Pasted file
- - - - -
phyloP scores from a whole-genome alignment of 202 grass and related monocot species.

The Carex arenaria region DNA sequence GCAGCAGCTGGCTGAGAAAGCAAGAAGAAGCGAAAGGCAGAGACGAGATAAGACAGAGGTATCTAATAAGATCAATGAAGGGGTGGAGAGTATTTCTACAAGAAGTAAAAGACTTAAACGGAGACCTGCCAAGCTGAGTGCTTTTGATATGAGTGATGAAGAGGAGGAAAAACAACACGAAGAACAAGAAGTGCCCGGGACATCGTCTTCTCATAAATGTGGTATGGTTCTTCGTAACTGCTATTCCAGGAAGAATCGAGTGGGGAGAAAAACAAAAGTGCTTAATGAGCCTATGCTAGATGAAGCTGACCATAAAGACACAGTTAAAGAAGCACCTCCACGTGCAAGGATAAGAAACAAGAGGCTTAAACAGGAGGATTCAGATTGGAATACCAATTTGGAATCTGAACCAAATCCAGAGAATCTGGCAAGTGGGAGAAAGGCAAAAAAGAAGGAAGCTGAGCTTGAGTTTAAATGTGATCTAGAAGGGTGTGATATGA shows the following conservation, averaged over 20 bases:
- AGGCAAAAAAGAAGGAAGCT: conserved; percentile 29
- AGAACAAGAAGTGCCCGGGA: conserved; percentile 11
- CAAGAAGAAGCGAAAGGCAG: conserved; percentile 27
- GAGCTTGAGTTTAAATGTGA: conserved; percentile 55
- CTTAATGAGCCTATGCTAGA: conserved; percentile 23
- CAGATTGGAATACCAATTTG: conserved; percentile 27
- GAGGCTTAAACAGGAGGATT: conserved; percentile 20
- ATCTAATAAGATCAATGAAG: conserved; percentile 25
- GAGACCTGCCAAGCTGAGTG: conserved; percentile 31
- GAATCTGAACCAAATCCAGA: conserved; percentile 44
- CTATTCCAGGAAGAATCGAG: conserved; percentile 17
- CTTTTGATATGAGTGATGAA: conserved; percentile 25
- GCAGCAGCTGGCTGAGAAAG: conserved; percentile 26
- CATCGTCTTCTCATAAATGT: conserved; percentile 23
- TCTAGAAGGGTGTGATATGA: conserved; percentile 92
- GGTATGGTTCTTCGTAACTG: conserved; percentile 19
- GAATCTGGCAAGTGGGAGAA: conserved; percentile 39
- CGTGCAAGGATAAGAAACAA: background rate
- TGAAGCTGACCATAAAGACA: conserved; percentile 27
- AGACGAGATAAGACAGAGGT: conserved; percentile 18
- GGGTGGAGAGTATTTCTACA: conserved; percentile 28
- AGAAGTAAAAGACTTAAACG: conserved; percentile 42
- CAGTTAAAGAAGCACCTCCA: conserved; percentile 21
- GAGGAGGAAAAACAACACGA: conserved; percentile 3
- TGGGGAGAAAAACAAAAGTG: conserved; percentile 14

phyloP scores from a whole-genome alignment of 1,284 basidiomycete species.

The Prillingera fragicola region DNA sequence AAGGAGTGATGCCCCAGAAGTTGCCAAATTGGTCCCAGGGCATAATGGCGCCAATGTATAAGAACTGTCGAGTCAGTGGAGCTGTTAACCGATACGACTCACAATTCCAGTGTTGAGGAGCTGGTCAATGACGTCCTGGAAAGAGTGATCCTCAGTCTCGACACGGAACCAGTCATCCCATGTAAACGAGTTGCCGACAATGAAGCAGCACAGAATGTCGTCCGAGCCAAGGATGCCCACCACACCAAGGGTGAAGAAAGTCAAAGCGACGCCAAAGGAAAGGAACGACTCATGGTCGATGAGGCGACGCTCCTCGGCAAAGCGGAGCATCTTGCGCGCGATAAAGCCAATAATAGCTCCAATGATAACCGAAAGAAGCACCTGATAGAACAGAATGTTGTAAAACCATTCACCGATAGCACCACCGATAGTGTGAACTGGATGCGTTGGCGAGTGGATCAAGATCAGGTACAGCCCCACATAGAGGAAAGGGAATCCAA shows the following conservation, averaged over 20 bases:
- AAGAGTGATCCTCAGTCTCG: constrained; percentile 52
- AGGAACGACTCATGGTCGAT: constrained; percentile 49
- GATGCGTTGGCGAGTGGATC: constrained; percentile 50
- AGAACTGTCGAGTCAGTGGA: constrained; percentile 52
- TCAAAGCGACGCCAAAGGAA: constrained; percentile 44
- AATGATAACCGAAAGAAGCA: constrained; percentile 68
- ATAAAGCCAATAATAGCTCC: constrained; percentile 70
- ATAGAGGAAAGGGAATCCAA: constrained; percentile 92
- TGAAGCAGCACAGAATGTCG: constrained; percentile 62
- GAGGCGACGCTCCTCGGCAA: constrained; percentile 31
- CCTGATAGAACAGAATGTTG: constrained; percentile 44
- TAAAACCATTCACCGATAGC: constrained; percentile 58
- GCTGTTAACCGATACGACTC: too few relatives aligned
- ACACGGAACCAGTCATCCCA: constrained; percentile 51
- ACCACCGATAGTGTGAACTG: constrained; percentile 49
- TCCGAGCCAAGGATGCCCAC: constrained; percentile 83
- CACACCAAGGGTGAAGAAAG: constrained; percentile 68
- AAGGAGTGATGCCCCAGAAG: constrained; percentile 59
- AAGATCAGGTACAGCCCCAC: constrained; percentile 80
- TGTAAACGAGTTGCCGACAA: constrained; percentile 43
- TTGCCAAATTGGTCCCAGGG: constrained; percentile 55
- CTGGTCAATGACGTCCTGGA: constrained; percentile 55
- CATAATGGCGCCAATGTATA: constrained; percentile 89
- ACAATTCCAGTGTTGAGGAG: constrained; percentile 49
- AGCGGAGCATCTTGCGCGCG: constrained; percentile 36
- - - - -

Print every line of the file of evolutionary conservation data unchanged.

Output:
phyloP scores from a whole-genome alignment of 202 grass and related monocot species.

The Carex arenaria region DNA sequence GCAGCAGCTGGCTGAGAAAGCAAGAAGAAGCGAAAGGCAGAGACGAGATAAGACAGAGGTATCTAATAAGATCAATGAAGGGGTGGAGAGTATTTCTACAAGAAGTAAAAGACTTAAACGGAGACCTGCCAAGCTGAGTGCTTTTGATATGAGTGATGAAGAGGAGGAAAAACAACACGAAGAACAAGAAGTGCCCGGGACATCGTCTTCTCATAAATGTGGTATGGTTCTTCGTAACTGCTATTCCAGGAAGAATCGAGTGGGGAGAAAAACAAAAGTGCTTAATGAGCCTATGCTAGATGAAGCTGACCATAAAGACACAGTTAAAGAAGCACCTCCACGTGCAAGGATAAGAAACAAGAGGCTTAAACAGGAGGATTCAGATTGGAATACCAATTTGGAATCTGAACCAAATCCAGAGAATCTGGCAAGTGGGAGAAAGGCAAAAAAGAAGGAAGCTGAGCTTGAGTTTAAATGTGATCTAGAAGGGTGTGATATGA shows the following conservation, averaged over 20 bases:
- AGGCAAAAAAGAAGGAAGCT: conserved; percentile 29
- AGAACAAGAAGTGCCCGGGA: conserved; percentile 11
- CAAGAAGAAGCGAAAGGCAG: conserved; percentile 27
- GAGCTTGAGTTTAAATGTGA: conserved; percentile 55
- CTTAATGAGCCTATGCTAGA: conserved; percentile 23
- CAGATTGGAATACCAATTTG: conserved; percentile 27
- GAGGCTTAAACAGGAGGATT: conserved; percentile 20
- ATCTAATAAGATCAATGAAG: conserved; percentile 25
- GAGACCTGCCAAGCTGAGTG: conserved; percentile 31
- GAATCTGAACCAAATCCAGA: conserved; percentile 44
- CTATTCCAGGAAGAATCGAG: conserved; percentile 17
- CTTTTGATATGAGTGATGAA: conserved; percentile 25
- GCAGCAGCTGGCTGAGAAAG: conserved; percentile 26
- CATCGTCTTCTCATAAATGT: conserved; percentile 23
- TCTAGAAGGGTGTGATATGA: conserved; percentile 92
- GGTATGGTTCTTCGTAACTG: conserved; percentile 19
- GAATCTGGCAAGTGGGAGAA: conserved; percentile 39
- CGTGCAAGGATAAGAAACAA: background rate
- TGAAGCTGACCATAAAGACA: conserved; percentile 27
- AGACGAGATAAGACAGAGGT: conserved; percentile 18
- GGGTGGAGAGTATTTCTACA: conserved; percentile 28
- AGAAGTAAAAGACTTAAACG: conserved; percentile 42
- CAGTTAAAGAAGCACCTCCA: conserved; percentile 21
- GAGGAGGAAAAACAACACGA: conserved; percentile 3
- TGGGGAGAAAAACAAAAGTG: conserved; percentile 14

phyloP scores from a whole-genome alignment of 1,284 basidiomycete species.

The Prillingera fragicola region DNA sequence AAGGAGTGATGCCCCAGAAGTTGCCAAATTGGTCCCAGGGCATAATGGCGCCAATGTATAAGAACTGTCGAGTCAGTGGAGCTGTTAACCGATACGACTCACAATTCCAGTGTTGAGGAGCTGGTCAATGACGTCCTGGAAAGAGTGATCCTCAGTCTCGACACGGAACCAGTCATCCCATGTAAACGAGTTGCCGACAATGAAGCAGCACAGAATGTCGTCCGAGCCAAGGATGCCCACCACACCAAGGGTGAAGAAAGTCAAAGCGACGCCAAAGGAAAGGAACGACTCATGGTCGATGAGGCGACGCTCCTCGGCAAAGCGGAGCATCTTGCGCGCGATAAAGCCAATAATAGCTCCAATGATAACCGAAAGAAGCACCTGATAGAACAGAATGTTGTAAAACCATTCACCGATAGCACCACCGATAGTGTGAACTGGATGCGTTGGCGAGTGGATCAAGATCAGGTACAGCCCCACATAGAGGAAAGGGAATCCAA shows the following conservation, averaged over 20 bases:
- AAGAGTGATCCTCAGTCTCG: constrained; percentile 52
- AGGAACGACTCATGGTCGAT: constrained; percentile 49
- GATGCGTTGGCGAGTGGATC: constrained; percentile 50
- AGAACTGTCGAGTCAGTGGA: constrained; percentile 52
- TCAAAGCGACGCCAAAGGAA: constrained; percentile 44
- AATGATAACCGAAAGAAGCA: constrained; percentile 68
- ATAAAGCCAATAATAGCTCC: constrained; percentile 70
- ATAGAGGAAAGGGAATCCAA: constrained; percentile 92
- TGAAGCAGCACAGAATGTCG: constrained; percentile 62
- GAGGCGACGCTCCTCGGCAA: constrained; percentile 31
- CCTGATAGAACAGAATGTTG: constrained; percentile 44
- TAAAACCATTCACCGATAGC: constrained; percentile 58
- GCTGTTAACCGATACGACTC: too few relatives aligned
- ACACGGAACCAGTCATCCCA: constrained; percentile 51
- ACCACCGATAGTGTGAACTG: constrained; percentile 49
- TCCGAGCCAAGGATGCCCAC: constrained; percentile 83
- CACACCAAGGGTGAAGAAAG: constrained; percentile 68
- AAGGAGTGATGCCCCAGAAG: constrained; percentile 59
- AAGATCAGGTACAGCCCCAC: constrained; percentile 80
- TGTAAACGAGTTGCCGACAA: constrained; percentile 43
- TTGCCAAATTGGTCCCAGGG: constrained; percentile 55
- CTGGTCAATGACGTCCTGGA: constrained; percentile 55
- CATAATGGCGCCAATGTATA: constrained; percentile 89
- ACAATTCCAGTGTTGAGGAG: constrained; percentile 49
- AGCGGAGCATCTTGCGCGCG: constrained; percentile 36